328 pp., 6.125 x 9.25, 25 halftones, notes, bibl., index
Paperback ISBN: 978-1-4696-2646-8
Published: August 2015
eBook ISBN: 978-1-4696-0759-7
Published: August 2013
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Haber's book examines the era's most controversial issues, including suffrage, the gendered courts, women's physiology, and free love. This notorious story enriches our understanding of Victorian society, opening the door to a discussion about the ways in which reputation, especially female reputation, is shaped.
About the Author
Carole Haber is professor of history and dean of the School of Liberal Arts at Tulane University.
For more information about Carole Haber, visit the Author Page.
"Mesmerizing. . . . Haber's captivating social history opens a window into Victorian America's thinking about issues related to gender, women's reputations, law, and religion."--Publishers Weekly
"A history that compels the reader to anticipate the denouement as eagerly as if reading a gripping fictional courtroom drama."--Origins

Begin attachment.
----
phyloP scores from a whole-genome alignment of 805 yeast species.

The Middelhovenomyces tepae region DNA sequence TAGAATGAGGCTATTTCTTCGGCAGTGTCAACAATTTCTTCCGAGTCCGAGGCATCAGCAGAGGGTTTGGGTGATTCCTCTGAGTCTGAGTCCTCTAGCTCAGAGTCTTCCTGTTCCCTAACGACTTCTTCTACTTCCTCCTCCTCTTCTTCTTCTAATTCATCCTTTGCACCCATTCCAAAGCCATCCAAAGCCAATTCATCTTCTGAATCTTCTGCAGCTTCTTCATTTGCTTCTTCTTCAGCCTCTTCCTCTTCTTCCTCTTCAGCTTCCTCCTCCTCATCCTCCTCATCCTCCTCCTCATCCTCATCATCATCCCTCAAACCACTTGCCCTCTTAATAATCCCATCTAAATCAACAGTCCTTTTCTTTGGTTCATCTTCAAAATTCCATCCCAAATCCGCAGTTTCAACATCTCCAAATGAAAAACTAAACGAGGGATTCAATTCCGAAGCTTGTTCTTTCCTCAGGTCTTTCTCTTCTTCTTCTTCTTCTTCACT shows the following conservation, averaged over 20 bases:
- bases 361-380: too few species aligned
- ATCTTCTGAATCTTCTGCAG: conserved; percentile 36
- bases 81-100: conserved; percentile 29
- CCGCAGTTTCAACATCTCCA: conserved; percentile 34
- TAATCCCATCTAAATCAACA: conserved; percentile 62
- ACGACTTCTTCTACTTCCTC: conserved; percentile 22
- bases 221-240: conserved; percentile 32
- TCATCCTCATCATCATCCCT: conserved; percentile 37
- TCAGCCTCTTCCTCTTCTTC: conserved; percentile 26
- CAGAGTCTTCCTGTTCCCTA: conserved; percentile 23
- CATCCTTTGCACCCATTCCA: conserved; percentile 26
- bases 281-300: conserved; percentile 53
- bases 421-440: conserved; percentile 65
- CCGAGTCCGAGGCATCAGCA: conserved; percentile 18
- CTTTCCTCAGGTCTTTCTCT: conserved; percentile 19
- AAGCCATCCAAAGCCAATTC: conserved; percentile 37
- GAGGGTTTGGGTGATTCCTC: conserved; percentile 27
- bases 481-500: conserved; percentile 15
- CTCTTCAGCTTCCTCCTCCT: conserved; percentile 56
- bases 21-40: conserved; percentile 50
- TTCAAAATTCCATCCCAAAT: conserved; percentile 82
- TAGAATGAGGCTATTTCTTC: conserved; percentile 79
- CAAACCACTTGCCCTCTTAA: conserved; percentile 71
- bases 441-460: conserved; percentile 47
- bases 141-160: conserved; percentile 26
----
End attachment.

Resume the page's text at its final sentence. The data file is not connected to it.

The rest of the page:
“In this well-written narrative, Carole Haber goes beyond the trial transcripts and tabloid newspaper coverage of the infamous late-nineteenth-century Laura Fair murder trials to explain the significance of reinvention and reputation for those migrating to the American West.”--American Historical Review
“Haber probes changing ideas about morality and immorality, masculinity and femininity, love and marriage, health and disease, and mental illness to show that all these concepts were reinvented in the Victorian U.S. West.”--Law & Social Inquiry
“[Haber’s book] offers a significant example of the way that an era’s understanding of mental illness and gender have deep consequences, in this case, life rather than death.”--Bulletin of the History of Medicine
“[An] ably told narrative. . . [and a] skillful presentation of [Laura Fair’s] trials.”--Bulletin of the History of Medicine